Gay equality in Africa: Moving with courage

Published: July 8, 2011

Pride season is upon us – and we think it’s high time to recognise the under-reported progress Africa is making towards lesbian, gay, bi and trans equality…
 
Guest blog from Reverend Rowland Jide Macaulay
 
"The good news from Africa is that lesbian, gay, bisexual, trans and intersex (LGBTI) communities are heroically challenging their governments to protect their human rights and dignity under the law.
 
The challenges to achieving gay equality in Africa have been well documented – especially in countries like
 
Uganda at the moment. But we shouldn’t allow this to overshadow the fight-back, the progress and the good news: All over the continent there is growing resistance to homophobia and transphobia.
 
The more inclusive constitution of South Africa, for example, is a beacon of hope for same-sex loving Africans. Did you know that South Africa became the second country in the world outside of Europe to legalise same-sex marriage in 2006? Showing that African countries can be world-leaders when it comes to legal equality for lesbian and gay people.
 
LGBTI Africans are fighting for equality. IDAHO, the International Day Against Homophobia, has become a significant event in many African countries: South Africa, Botswana, Ghana, Nigeria, Kenya to mention a few. It promotes public discussion on LGBTI issues and makes us visible. Kenya recently welcomed both a new Chief Justice and Deputy Chief Justice who stated their support for LGBTI rights before their appointment. We’re proud of the Kenyan LGBTI people for their continuous focus on their human rights.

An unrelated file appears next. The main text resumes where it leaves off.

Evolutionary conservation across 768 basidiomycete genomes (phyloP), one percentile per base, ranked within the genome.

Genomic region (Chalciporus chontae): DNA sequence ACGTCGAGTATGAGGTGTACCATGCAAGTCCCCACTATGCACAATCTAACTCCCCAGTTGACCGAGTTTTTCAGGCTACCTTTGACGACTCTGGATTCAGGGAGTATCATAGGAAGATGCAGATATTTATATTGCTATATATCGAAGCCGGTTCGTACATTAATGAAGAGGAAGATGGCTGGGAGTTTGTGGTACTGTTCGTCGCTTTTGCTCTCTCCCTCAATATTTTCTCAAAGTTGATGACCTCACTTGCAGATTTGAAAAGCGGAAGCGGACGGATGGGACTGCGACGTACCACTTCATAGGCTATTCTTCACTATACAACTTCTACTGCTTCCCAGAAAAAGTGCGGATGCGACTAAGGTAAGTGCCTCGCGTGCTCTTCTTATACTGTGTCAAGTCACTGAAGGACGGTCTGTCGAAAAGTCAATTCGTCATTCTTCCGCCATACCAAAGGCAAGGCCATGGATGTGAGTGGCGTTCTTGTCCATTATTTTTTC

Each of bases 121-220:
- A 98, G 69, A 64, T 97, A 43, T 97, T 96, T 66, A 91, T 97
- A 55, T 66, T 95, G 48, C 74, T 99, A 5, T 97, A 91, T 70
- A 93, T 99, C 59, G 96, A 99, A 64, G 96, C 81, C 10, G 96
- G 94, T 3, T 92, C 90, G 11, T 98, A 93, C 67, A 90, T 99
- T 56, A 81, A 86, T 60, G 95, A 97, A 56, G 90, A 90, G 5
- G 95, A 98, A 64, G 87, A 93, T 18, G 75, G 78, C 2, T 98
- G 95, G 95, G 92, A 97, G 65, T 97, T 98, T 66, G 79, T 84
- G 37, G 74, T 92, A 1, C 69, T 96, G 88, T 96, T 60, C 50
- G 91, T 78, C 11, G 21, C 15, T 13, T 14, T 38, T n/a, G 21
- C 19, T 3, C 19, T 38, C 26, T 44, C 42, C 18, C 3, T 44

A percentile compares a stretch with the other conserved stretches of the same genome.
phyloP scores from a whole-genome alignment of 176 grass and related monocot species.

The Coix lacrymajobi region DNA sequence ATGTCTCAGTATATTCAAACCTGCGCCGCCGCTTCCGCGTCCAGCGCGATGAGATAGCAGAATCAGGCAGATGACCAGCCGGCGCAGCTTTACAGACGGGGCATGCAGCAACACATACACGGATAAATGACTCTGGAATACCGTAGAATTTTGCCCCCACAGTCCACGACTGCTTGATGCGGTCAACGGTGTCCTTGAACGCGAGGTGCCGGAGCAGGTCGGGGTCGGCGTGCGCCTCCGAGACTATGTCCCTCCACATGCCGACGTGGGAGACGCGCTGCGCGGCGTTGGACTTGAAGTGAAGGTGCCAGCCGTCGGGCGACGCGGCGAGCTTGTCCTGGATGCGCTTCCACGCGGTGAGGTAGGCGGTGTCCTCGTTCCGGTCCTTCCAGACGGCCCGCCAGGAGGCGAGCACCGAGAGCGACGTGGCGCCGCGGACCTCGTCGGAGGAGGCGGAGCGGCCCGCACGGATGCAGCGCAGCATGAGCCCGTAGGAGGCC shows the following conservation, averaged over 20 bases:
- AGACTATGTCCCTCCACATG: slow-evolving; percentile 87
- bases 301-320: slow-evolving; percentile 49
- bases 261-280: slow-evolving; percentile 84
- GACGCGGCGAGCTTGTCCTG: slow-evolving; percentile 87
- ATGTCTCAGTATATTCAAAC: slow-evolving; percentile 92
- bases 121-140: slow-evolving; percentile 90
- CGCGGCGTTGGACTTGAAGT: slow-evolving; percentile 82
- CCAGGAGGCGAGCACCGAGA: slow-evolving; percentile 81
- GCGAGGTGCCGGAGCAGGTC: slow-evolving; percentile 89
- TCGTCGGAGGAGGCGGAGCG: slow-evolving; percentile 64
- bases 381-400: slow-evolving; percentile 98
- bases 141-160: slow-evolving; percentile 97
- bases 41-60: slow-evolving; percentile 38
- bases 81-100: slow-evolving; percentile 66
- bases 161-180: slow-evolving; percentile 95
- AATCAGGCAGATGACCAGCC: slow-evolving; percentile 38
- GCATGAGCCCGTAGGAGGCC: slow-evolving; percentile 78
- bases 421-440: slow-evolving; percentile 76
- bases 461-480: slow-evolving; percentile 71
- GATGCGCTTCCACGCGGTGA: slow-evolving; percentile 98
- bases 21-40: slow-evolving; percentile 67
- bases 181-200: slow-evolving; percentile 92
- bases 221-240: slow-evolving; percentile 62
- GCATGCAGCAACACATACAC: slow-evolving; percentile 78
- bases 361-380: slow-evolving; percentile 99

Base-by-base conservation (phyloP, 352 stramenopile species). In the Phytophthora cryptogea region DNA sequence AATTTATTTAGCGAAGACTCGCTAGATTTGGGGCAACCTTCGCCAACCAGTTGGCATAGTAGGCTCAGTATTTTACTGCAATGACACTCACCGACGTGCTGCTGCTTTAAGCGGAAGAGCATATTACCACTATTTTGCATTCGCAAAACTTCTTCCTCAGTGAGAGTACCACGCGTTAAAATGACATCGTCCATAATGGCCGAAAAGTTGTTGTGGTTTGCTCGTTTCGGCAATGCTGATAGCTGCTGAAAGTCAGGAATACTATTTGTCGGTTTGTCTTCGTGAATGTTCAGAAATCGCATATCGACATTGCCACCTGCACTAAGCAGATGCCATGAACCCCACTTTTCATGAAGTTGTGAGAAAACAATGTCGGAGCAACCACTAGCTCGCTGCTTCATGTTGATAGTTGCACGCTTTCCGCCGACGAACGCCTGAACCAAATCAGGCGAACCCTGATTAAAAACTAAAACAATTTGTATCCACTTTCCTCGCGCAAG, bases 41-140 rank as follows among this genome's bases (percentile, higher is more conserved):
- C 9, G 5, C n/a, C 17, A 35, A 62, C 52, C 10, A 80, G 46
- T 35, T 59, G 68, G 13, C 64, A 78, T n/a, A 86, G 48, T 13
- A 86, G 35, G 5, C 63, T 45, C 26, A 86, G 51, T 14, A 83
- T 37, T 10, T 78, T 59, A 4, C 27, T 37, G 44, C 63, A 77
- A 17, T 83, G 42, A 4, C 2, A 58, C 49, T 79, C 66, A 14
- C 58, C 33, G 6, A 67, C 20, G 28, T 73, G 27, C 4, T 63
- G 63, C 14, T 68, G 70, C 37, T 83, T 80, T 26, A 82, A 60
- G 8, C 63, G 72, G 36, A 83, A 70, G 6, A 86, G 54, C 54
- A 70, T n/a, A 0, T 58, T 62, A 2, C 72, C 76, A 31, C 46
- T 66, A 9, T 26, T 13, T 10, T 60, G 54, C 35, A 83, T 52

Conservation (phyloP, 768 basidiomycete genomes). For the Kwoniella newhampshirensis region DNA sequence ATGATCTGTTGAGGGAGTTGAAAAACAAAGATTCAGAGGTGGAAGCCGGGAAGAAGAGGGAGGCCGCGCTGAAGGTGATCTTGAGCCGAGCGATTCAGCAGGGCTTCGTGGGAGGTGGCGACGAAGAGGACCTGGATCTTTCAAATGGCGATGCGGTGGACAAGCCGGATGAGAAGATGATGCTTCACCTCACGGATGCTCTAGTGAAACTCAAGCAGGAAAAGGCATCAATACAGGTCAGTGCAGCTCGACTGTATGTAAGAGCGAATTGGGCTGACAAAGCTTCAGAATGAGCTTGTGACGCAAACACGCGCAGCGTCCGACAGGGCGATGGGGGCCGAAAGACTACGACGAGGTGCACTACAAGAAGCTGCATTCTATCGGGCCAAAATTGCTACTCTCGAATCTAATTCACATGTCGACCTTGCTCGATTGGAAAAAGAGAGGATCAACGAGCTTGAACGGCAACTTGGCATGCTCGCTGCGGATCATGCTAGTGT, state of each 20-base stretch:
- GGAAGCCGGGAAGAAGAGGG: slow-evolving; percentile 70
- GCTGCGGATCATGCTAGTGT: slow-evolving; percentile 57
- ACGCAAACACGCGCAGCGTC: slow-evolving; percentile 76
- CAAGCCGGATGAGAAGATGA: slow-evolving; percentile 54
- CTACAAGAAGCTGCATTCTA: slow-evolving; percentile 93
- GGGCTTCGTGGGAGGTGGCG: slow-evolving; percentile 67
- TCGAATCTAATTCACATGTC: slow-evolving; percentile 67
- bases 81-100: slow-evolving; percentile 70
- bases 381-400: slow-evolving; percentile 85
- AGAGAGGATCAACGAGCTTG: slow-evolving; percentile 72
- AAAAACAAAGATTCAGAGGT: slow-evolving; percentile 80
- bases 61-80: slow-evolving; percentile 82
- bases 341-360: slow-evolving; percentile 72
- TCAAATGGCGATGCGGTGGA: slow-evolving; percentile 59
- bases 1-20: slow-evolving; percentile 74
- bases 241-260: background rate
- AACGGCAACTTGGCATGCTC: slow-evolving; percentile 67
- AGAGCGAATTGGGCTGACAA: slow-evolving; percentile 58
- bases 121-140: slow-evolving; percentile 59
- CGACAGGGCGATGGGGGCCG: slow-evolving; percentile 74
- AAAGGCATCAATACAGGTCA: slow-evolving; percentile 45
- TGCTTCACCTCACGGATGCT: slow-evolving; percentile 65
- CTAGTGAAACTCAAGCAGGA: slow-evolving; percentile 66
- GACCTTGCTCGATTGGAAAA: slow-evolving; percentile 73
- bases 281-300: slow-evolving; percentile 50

Every month there are more LGBTI led human rights groups in Africa. The Pan Africa International Lesbian, Gay, Bisexual, Trans and Intersex Association challenges discriminatory policies, and with success: Five African nations (Rwanda, Central Africa, Sierra Leone, Seychelles and South Africa) signed the joint UN declaration on ending violence against LGBTI people this year. Two African nations (South Africa, Mauritius) went further, signing the first UN Resolution recognising LGBTI rights in June this year: a milestone in history.
 
In Ghana, Zimbabwe, South Africa and Malawi, LGBTI human rights groups are ever more visible. And across North Africa, campaigning groups are linking up with each other to question discrimination and inequalities based on tradition and religious interpretations.

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